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Congressional Ethics: The Questions Not Asked

Rep. Charlie Rangel was recently found guilty of 11 counts of Congressional ethics violations. Although the House Ethics Committee rendered the verdict of the charges, the full House will determine his punishment.  The House will proffer its punishment, but based on comments so far, it appears most likely that they will censure Rep.  Rangel. 

What is censure?  A censured Member must stand in the well of the House and listen to the public reading of the censure resolution.  Yup… that’s it.  The Member has to simply stand before his or her colleagues and listen to a statement expressing their displeasure.

As a standard of punishment, it’s fairly tame, particularly if you consider the charges.  One of Rep. Rangel’s violations was the failure to report income from a Dominican Republic condominium.  A willful failure to report income is tax evasion, which is a criminal offense.  Rep. Rangel has argued that he mistakenly forgot to report the income from his condo that rents for $500 per night.  This may be true, but it’s ironic coming from the man who previously chaired the House Ways and Means Committee, which writes the U.S. tax laws.

The House Ethics Committee has focused Rep. Rangel’s failure to report income and assets.  However, no one seems interested in asking how Rep. Rangel accumulated his wealth.  According to his amended financial disclosures, his net worth is $1-3 million.  He lives in 2,500 square ft. rent-controlled, posh Harlem apartment, has a house in Washington D.C. has property in Sunny Isles, Florida, the condominium in the Dominican Republic and land in New Jersey. 

Mr. Rangel has been in the House of Representatives for 40 years and was recently elected to 21st term.   According to his biography, he was in public law practice before being elected to the New York State Assembly in 1966, but didn’t make much money as a lawyer.  Therefore, it appears that Mr. Rangel’s wealth was accumulated while serving as a U.S. Congressman.

Mr. Rangel’s Congressional salary in 1970 was $42,500, and it’s currently $174,000.  It’s a decent salary, but it’s not that much when you consider that Mr. Rangel is maintaining a residence in two of the most expensive real estate markets in the country – New York City and Washington, D.C.  The rent on his Harlem apartment is nearly $4,000 per month.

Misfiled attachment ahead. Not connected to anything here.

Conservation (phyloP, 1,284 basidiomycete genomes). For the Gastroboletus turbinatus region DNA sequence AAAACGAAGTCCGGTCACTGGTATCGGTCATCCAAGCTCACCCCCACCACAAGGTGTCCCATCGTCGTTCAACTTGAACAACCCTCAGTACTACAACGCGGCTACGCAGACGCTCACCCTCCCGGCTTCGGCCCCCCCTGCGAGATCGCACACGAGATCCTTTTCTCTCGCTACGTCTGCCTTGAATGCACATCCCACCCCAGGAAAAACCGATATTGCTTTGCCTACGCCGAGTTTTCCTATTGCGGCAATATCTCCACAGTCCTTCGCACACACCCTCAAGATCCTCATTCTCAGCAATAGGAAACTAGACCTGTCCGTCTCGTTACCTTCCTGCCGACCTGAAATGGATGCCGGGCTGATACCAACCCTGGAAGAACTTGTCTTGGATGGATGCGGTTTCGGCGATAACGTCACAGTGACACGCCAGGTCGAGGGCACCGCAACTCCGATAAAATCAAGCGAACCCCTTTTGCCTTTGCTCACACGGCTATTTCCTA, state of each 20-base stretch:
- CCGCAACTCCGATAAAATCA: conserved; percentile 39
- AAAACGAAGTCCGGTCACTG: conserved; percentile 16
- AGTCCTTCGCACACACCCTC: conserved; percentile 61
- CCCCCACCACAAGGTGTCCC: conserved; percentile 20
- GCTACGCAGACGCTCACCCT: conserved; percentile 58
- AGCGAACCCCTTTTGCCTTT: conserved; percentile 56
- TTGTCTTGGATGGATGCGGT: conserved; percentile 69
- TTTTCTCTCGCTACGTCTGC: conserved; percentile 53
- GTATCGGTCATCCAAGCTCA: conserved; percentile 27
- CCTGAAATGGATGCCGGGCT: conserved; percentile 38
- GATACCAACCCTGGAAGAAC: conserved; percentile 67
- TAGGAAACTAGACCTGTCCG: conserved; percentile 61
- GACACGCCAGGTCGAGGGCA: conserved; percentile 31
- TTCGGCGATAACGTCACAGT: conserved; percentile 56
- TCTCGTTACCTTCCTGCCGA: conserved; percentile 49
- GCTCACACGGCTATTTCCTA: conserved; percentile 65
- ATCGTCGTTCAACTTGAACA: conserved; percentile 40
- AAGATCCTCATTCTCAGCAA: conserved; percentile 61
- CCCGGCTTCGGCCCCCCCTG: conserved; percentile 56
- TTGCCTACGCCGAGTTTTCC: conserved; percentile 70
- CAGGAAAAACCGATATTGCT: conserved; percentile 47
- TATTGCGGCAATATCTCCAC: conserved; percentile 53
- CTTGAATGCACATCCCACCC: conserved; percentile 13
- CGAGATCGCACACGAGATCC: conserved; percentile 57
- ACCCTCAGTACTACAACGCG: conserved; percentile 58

Understand that I’m not accusing Mr. Rangel of doing something illegal.  Maybe he made some really great investments, inherited a pile of cash or his wife made a lot of money.  A lifestyle audit is one of the tools the IRS uses to determine if someone is evading taxes; they compare your lifestyle with the money you have reportedly earned.  The same inquiries could be applied to Mr. Rangel.  How does a man who has never made more than $174,000 a year own and maintain four residences, have a sizeable investment portfolio and have a luxurious home full of antiques?

Although I may appear to be singling out Rep. Rangel, I’m not.  As a result of the ethics charges, there is a lot more information publicly available about Mr. Rangel.  I believe a lot of the same questions could be asked of many other Members of Congress, from both political parties.  This may be the reason that Mr. Rangel’s punishment will only consist of public embarrassment before his colleagues.

I believe that Charlie Rangel is the poster-child of what’s wrong with the culture of Congress.  As a collective group, the Members seem much more interested in building their own kingdom of influence and wealth, than doing what’s right and best for our nation.  It may be why recent polls show that 70-75% of Americans disapprove of the job Congress is doing. 

Voters may have expressed their dissatisfaction with Congress in the recent elections.  While Members of Congress may be under a greater level of scrutiny, it’s going to take a lot more than one election cycle to change the culture of Congress.  We must be vigilant in making sure that Congress is not living and operating under a different set of rules than the rest of the country.

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